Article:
Universities are untapped talent generators. Utilising the talent from their business schools is a lot easier than you might assume.
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Business schools are places of learning, free-flowing thought, and new ideas. The students that attend them have the ability to process, retain, and develop new information at an exceptional rate. They may not have the practical skills of someone who has been in their industry for five years, but they will be willing to learn and have a strong grasp of fundamental theory. It is for this reason that freshly graduated and current students can often provide the boost your business is looking for.
Business schools will usually have whole departments dedicated to placing students in local businesses, yet many business leaders don’t automatically think of their local or regional university when they have a recruitment need. In addition to this, universities are in the unique position of getting to know the students over months of face-to-face interactions and will be able to find the right character fit for your business.
Through your local business school, you can avoid excruciating recruitment and advertising costs by directly meeting with future talent ahead of them finishing their degree through placements, internships, and projects.
What do SMEs need to do before reaching out to business schools for placement/graduate positions?
Often, SMEs do not have the knowledge, time, or skills to develop job descriptions and person specifications. Business schools will have teams to help create an understanding of what skills and capabilities placements and graduates will need, and support in advertising the role. Allowing enough lead time when contacting the business school will ensure that these mechanisms are utilised efficiently.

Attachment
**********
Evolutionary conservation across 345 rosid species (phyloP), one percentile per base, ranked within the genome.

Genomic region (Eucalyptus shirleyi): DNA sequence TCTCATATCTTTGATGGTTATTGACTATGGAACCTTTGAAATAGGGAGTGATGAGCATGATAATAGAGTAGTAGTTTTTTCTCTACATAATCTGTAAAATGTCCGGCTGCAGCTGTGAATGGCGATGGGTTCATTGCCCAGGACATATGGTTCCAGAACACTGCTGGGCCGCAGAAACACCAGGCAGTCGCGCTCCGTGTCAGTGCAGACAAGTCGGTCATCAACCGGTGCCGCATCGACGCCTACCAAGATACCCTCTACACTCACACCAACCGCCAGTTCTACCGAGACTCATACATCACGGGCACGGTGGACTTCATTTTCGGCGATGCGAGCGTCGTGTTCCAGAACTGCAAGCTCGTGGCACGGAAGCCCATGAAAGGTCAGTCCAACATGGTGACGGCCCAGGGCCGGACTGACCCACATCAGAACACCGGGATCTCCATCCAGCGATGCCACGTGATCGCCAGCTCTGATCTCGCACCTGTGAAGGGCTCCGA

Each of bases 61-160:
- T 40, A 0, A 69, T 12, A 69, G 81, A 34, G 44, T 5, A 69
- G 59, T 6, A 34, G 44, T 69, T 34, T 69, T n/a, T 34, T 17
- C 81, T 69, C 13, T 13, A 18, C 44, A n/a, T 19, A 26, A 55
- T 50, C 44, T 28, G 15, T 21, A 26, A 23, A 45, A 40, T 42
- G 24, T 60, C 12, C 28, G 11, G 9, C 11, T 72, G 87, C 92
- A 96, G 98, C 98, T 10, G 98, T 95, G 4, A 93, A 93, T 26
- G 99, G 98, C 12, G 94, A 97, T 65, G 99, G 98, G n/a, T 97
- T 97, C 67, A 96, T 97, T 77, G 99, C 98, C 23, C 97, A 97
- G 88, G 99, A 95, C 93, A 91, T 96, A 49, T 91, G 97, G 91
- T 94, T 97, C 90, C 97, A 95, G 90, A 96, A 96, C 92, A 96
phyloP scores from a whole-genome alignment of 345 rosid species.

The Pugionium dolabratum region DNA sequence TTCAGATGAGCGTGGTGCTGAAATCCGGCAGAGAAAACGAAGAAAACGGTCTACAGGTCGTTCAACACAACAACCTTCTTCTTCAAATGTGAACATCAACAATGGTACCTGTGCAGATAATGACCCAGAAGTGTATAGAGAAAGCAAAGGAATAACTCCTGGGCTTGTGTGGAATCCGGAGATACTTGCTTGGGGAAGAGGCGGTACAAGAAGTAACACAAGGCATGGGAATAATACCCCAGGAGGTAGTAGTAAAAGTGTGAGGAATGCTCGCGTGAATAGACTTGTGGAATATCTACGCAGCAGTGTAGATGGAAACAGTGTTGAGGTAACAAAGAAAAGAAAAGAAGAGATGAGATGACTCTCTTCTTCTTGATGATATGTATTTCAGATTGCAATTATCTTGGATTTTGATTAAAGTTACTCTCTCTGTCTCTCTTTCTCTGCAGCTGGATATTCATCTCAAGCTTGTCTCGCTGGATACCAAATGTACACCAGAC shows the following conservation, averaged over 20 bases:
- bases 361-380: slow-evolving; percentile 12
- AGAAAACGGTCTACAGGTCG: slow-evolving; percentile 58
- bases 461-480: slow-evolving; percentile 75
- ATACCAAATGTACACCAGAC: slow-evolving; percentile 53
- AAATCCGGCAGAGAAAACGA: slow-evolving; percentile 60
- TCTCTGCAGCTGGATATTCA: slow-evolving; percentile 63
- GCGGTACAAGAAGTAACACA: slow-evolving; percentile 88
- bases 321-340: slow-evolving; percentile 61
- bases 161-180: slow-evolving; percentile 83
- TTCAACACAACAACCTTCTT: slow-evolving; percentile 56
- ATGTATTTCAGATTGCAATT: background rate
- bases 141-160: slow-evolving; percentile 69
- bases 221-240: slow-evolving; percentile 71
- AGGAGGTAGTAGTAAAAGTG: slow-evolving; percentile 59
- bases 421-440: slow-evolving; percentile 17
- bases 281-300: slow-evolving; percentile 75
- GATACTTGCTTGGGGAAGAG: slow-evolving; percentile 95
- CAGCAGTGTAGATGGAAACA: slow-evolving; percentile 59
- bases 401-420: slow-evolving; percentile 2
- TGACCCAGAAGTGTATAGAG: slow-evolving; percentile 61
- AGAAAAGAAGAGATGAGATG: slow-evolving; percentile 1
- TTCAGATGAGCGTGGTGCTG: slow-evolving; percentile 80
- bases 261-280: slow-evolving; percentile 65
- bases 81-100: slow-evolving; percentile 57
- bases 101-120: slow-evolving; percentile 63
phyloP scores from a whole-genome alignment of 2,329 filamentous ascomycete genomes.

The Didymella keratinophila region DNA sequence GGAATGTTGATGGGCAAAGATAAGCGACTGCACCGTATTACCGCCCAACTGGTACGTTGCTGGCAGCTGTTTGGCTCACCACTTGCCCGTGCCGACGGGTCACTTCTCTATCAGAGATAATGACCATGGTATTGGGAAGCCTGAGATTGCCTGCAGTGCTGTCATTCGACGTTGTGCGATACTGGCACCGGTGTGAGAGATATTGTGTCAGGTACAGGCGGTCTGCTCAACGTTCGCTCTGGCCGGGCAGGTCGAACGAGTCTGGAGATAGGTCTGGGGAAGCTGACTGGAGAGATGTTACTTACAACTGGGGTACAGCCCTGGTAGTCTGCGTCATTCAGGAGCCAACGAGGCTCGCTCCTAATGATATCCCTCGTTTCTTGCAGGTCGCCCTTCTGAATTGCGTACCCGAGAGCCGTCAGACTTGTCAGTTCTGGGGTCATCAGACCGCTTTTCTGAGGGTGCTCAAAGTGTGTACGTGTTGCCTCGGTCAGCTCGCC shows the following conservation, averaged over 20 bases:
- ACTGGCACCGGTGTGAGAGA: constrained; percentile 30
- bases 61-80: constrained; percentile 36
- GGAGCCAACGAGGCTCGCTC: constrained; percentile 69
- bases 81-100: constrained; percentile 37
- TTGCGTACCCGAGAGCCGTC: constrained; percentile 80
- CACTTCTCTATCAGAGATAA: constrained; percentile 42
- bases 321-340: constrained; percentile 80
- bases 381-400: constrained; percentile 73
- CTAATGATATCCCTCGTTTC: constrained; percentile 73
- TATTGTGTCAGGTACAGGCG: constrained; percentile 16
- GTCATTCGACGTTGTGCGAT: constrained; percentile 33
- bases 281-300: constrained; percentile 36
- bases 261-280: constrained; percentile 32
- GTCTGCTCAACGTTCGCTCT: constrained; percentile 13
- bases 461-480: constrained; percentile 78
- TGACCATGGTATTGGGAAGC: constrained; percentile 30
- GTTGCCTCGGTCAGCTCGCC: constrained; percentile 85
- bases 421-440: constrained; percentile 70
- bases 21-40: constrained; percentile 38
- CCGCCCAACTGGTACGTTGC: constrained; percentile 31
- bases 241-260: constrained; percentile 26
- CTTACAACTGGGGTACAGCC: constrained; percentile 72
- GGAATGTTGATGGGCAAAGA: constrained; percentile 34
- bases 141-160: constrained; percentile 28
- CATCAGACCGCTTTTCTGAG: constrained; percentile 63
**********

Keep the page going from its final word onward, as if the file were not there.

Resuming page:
Often, many businesses do not realise the types of business support and functions a university offers. Speaking with university teams about business needs can often lead to other opportunities becoming available such as:
Knowledge transfer partnerships (KTP) – a collaborative project between the university, a business and a suitably qualified graduate or post-graduate. A KTP enables a business to access knowledge, technology, or skills within the university in order to resolve a strategically important business or technical issue, while allowing academics to test, apply, and translate their research into industry.
Additional education – most business schools offer a range of short courses that can help you get to grips with a particular aspect of your business that is otherwise alien.
Talent acquisition – aspiring business school students are often looking for their first step into the world of business and this can be provided via an internship. Julie Haig of Haigs fresh food business utilised a six-month marketing intern to help with her unique brand of advertising.
How do you form relationships with business schools?